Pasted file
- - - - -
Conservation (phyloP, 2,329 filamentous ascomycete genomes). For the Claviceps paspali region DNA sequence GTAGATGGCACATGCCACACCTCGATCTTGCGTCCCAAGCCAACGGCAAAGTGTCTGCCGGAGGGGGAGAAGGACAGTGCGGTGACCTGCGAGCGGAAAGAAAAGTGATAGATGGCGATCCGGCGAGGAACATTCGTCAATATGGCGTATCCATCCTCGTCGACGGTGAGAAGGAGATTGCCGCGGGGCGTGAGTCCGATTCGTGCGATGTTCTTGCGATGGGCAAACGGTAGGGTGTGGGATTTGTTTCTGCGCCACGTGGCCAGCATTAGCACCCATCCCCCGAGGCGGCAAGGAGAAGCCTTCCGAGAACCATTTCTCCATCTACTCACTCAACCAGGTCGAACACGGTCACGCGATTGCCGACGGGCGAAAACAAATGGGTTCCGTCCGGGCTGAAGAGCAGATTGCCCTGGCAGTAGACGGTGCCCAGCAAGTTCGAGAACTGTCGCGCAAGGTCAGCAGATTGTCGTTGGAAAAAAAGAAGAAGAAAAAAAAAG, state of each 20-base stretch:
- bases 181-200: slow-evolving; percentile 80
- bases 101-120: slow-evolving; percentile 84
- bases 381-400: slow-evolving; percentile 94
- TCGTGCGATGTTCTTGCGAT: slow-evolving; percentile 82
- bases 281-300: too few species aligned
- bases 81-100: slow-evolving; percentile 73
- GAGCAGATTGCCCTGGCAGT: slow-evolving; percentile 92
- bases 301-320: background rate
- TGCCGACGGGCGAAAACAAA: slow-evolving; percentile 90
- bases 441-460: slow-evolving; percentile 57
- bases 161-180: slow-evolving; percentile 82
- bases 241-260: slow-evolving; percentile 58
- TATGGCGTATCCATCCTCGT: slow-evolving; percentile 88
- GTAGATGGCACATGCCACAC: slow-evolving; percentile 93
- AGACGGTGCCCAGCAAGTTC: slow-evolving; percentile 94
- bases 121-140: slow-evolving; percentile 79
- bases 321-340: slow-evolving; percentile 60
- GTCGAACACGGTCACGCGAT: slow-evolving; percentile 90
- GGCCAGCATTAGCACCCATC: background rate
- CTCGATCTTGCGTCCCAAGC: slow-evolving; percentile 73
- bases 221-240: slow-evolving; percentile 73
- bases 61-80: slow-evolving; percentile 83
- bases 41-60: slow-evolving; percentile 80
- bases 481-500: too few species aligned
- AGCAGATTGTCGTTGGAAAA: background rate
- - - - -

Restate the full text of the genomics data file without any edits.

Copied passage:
Conservation (phyloP, 2,329 filamentous ascomycete genomes). For the Claviceps paspali region DNA sequence GTAGATGGCACATGCCACACCTCGATCTTGCGTCCCAAGCCAACGGCAAAGTGTCTGCCGGAGGGGGAGAAGGACAGTGCGGTGACCTGCGAGCGGAAAGAAAAGTGATAGATGGCGATCCGGCGAGGAACATTCGTCAATATGGCGTATCCATCCTCGTCGACGGTGAGAAGGAGATTGCCGCGGGGCGTGAGTCCGATTCGTGCGATGTTCTTGCGATGGGCAAACGGTAGGGTGTGGGATTTGTTTCTGCGCCACGTGGCCAGCATTAGCACCCATCCCCCGAGGCGGCAAGGAGAAGCCTTCCGAGAACCATTTCTCCATCTACTCACTCAACCAGGTCGAACACGGTCACGCGATTGCCGACGGGCGAAAACAAATGGGTTCCGTCCGGGCTGAAGAGCAGATTGCCCTGGCAGTAGACGGTGCCCAGCAAGTTCGAGAACTGTCGCGCAAGGTCAGCAGATTGTCGTTGGAAAAAAAGAAGAAGAAAAAAAAAG, state of each 20-base stretch:
- bases 181-200: slow-evolving; percentile 80
- bases 101-120: slow-evolving; percentile 84
- bases 381-400: slow-evolving; percentile 94
- TCGTGCGATGTTCTTGCGAT: slow-evolving; percentile 82
- bases 281-300: too few species aligned
- bases 81-100: slow-evolving; percentile 73
- GAGCAGATTGCCCTGGCAGT: slow-evolving; percentile 92
- bases 301-320: background rate
- TGCCGACGGGCGAAAACAAA: slow-evolving; percentile 90
- bases 441-460: slow-evolving; percentile 57
- bases 161-180: slow-evolving; percentile 82
- bases 241-260: slow-evolving; percentile 58
- TATGGCGTATCCATCCTCGT: slow-evolving; percentile 88
- GTAGATGGCACATGCCACAC: slow-evolving; percentile 93
- AGACGGTGCCCAGCAAGTTC: slow-evolving; percentile 94
- bases 121-140: slow-evolving; percentile 79
- bases 321-340: slow-evolving; percentile 60
- GTCGAACACGGTCACGCGAT: slow-evolving; percentile 90
- GGCCAGCATTAGCACCCATC: background rate
- CTCGATCTTGCGTCCCAAGC: slow-evolving; percentile 73
- bases 221-240: slow-evolving; percentile 73
- bases 61-80: slow-evolving; percentile 83
- bases 41-60: slow-evolving; percentile 80
- bases 481-500: too few species aligned
- AGCAGATTGTCGTTGGAAAA: background rate